Summary and book reviews of The Judge Hunter by Christopher Buckley

The Judge Hunter

by Christopher Buckley

The Judge Hunter by Christopher Buckley X
The Judge Hunter by Christopher Buckley
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  • Published:
    May 2018, 368 pages

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Book Reviewed by:
Emily Isackson

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Book Summary

In the latest comic novel from Christopher Buckley, a hapless Englishman embarks on a dangerous mission to the New World in pursuit of two judges who helped murder a king.

London, 1664. Twenty years after the English revolution, the monarchy has been restored and Charles II sits on the throne. The men who conspired to kill his father are either dead or disappeared. Baltasar "Balty" St. Michel is twenty-four and has no skills and no employment. He gets by on handouts from his brother-in-law Samuel Pepys, an officer in the king's navy.

Fed up with his needy relative, Pepys offers Balty a job in the New World. He is to track down two missing judges who were responsible for the execution of the last king, Charles I. When Balty's ship arrives in Boston, he finds a strange country filled with fundamentalist Puritans, saintly Quakers, warring tribes of Indians, and rogues of every stripe. Helped by a man named Huncks, an agent of the Crown with a mysterious past, Balty travels colonial America in search of the missing judges. Meanwhile, on the other side of the Atlantic, Samuel Pepys prepares for a war with the Dutch that fears England has no chance of winning.

Christopher Buckley's enchanting new novel spins adventure, comedy, political intrigue, and romance against a historical backdrop with real-life characters like Charles II, John Winthrop, and Peter Stuyvesant. Buckley's wit is as sharp as ever as he takes readers to seventeenth-century London and New England. We visit the bawdy court of Charles II, Boston under the strict Puritan rule, and New Amsterdam back when Manhattan was a half-wild outpost on the edge of an unmapped continent. The Judge Hunter is a smart and swiftly plotted novel that transports readers to a new world.

October 13th, 1660. To my Lord's in the morning, where I met with Captain Cuttance, but my Lord not being up I went out to Charing Cross, to see Major-General Harrison hanged, drawn, and quartered, which was done there, he looking as cheerful as any man could do in that condition. Thus it was my chance to see the King beheaded at White Hall, and to see the first blood shed in revenge for the blood of the King at Charing Cross. From thence to my Lord's, and took Captain Cuttance and Mr. Sheply to the Sun Tavern, and did give them some oysters.

—Samuel Pepys, diary entry

– CHAPTER 1 –
London, February 1664

Balthasar de St. Michel was contemplating his excellent good fortune at having such an influential brother-in-law as Samuel Pepys when he looked up and saw the head of Oliver Cromwell, mummifying on a pike. Revolting, he thought.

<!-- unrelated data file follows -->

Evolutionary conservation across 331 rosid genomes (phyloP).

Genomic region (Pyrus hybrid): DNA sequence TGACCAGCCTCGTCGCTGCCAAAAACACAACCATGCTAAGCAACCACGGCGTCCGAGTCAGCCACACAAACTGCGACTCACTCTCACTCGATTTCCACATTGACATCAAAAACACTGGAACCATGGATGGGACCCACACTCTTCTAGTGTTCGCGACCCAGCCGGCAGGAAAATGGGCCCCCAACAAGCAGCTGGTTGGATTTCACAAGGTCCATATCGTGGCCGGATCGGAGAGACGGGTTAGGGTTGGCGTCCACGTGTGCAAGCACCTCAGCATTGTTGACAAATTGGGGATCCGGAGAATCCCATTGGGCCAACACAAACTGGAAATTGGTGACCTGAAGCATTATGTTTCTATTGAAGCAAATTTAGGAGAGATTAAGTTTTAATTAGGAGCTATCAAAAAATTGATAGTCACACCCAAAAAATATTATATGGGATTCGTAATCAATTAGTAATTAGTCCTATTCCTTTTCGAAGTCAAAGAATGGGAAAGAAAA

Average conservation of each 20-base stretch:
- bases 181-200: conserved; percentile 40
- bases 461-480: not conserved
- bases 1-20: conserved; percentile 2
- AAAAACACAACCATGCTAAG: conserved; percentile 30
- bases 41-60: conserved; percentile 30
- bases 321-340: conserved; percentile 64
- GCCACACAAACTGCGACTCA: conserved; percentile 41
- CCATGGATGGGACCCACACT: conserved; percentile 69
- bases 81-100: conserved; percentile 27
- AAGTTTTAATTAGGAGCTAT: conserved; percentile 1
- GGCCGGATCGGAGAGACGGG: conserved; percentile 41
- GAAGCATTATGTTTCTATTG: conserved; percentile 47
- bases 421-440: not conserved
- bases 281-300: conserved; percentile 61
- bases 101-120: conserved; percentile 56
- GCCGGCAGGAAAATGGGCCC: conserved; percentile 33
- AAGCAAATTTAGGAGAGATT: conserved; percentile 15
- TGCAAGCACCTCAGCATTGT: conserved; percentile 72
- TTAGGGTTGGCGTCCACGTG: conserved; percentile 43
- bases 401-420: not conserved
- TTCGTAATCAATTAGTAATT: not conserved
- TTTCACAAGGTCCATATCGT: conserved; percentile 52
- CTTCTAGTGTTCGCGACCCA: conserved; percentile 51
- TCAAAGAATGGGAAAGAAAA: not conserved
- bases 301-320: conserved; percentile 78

It had been there for—what—three years now? When the late king's son, Charles II, was restored to the throne, he ...

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Reviews

BookBrowse Review

BookBrowse

While the novel is historical, its themes are particularly exigent today. It acknowledges America's troubled past built on the murder of indigenous peoples and fraught with religious persecution despite the promise of religious freedom. Yet it also successfully reflects current divides in our own culture over religion and a strict adherence to a particular doctrine. The novel does not discount religion but rather its fundamentalist tendencies. Therefore, Buckley's combination of humor and history creates a compelling satire of our own modern existence.   (Reviewed by Emily Isackson).

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Media Reviews

Washington Book Review
Buckley has a razor-sharp wit....[a] brilliantly plotted historical novel that is extraordinarily entertaining. You will not stop laughing as you read it

Booklist
Buckley serves up generous helpings of witty dialogue, colorful characters, and intriguing plot twists that his fans and historical novel enthusiasts will find irresistible.

Library Journal
With an almost British, Monty Python–esque dryness, Buckley traipses through the American Colonies and skewers the foibles of the inhabitants....Buckley cleverly weaves his story line with historical threads taken from Pepys diaries and other notes from the Colonial period.

Kirkus Reviews
Starred Review. An entertaining and nicely crafted picaresque thriller with crackling dialogue and a brace of Colonial cops as appealingly mismatched as any of Hollywood's buddy efforts.

Reader Reviews

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Beyond the Book

Samuel Pepys's Diary

In The Judge Hunter, Balty's brother-in-law, Samuel Pepys, an important historical figure in 17th century London, plays an integral role.

Samuel Pepys Samuel Pepys (pronounced Peeps) was born in London in 1633. He completed grammar school during the English Civil War and witnessed the execution of King Charles I in 1649 at the age of 15. He continued his education at Magdalene College, Cambridge, receiving a Bachelor of Arts. He then went to work for Edward Montagu, a relative who became the first Earl of Sandwich. It is believed that his time with Montagu helped advance Pepys' career. In 1655, Pepys married Elizabeth St. Michel (Balty's sister in the novel), who at the time was 15 years old. In June of 1660, he became Clerk of the Acts of the...

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